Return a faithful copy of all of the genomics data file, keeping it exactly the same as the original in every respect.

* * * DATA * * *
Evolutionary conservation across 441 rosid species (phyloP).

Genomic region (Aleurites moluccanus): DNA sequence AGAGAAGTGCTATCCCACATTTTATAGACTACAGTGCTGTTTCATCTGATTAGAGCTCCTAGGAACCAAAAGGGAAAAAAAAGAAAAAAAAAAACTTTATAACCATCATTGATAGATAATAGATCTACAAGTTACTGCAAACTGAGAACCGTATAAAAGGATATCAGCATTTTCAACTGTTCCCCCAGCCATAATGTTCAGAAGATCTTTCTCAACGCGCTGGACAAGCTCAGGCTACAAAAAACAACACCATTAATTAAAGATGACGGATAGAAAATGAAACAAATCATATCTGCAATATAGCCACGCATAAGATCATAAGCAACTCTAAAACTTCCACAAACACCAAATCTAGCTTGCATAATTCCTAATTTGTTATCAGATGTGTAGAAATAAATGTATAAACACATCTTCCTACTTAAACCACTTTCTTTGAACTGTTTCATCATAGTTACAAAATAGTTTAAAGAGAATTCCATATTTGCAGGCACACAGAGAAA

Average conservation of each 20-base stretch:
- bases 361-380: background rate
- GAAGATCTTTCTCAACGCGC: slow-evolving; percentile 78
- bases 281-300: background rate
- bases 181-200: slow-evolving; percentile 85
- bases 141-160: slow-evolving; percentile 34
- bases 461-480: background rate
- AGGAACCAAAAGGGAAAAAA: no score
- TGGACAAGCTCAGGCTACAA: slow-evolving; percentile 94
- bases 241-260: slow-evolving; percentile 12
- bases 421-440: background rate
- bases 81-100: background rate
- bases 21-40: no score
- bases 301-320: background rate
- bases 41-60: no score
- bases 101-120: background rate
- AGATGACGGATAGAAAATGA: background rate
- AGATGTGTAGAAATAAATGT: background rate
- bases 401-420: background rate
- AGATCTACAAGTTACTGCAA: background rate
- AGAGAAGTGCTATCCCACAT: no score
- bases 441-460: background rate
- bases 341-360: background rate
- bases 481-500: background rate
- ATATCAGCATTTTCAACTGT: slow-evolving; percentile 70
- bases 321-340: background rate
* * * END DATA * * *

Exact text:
Evolutionary conservation across 441 rosid species (phyloP).

Genomic region (Aleurites moluccanus): DNA sequence AGAGAAGTGCTATCCCACATTTTATAGACTACAGTGCTGTTTCATCTGATTAGAGCTCCTAGGAACCAAAAGGGAAAAAAAAGAAAAAAAAAAACTTTATAACCATCATTGATAGATAATAGATCTACAAGTTACTGCAAACTGAGAACCGTATAAAAGGATATCAGCATTTTCAACTGTTCCCCCAGCCATAATGTTCAGAAGATCTTTCTCAACGCGCTGGACAAGCTCAGGCTACAAAAAACAACACCATTAATTAAAGATGACGGATAGAAAATGAAACAAATCATATCTGCAATATAGCCACGCATAAGATCATAAGCAACTCTAAAACTTCCACAAACACCAAATCTAGCTTGCATAATTCCTAATTTGTTATCAGATGTGTAGAAATAAATGTATAAACACATCTTCCTACTTAAACCACTTTCTTTGAACTGTTTCATCATAGTTACAAAATAGTTTAAAGAGAATTCCATATTTGCAGGCACACAGAGAAA

Average conservation of each 20-base stretch:
- bases 361-380: background rate
- GAAGATCTTTCTCAACGCGC: slow-evolving; percentile 78
- bases 281-300: background rate
- bases 181-200: slow-evolving; percentile 85
- bases 141-160: slow-evolving; percentile 34
- bases 461-480: background rate
- AGGAACCAAAAGGGAAAAAA: no score
- TGGACAAGCTCAGGCTACAA: slow-evolving; percentile 94
- bases 241-260: slow-evolving; percentile 12
- bases 421-440: background rate
- bases 81-100: background rate
- bases 21-40: no score
- bases 301-320: background rate
- bases 41-60: no score
- bases 101-120: background rate
- AGATGACGGATAGAAAATGA: background rate
- AGATGTGTAGAAATAAATGT: background rate
- bases 401-420: background rate
- AGATCTACAAGTTACTGCAA: background rate
- AGAGAAGTGCTATCCCACAT: no score
- bases 441-460: background rate
- bases 341-360: background rate
- bases 481-500: background rate
- ATATCAGCATTTTCAACTGT: slow-evolving; percentile 70
- bases 321-340: background rate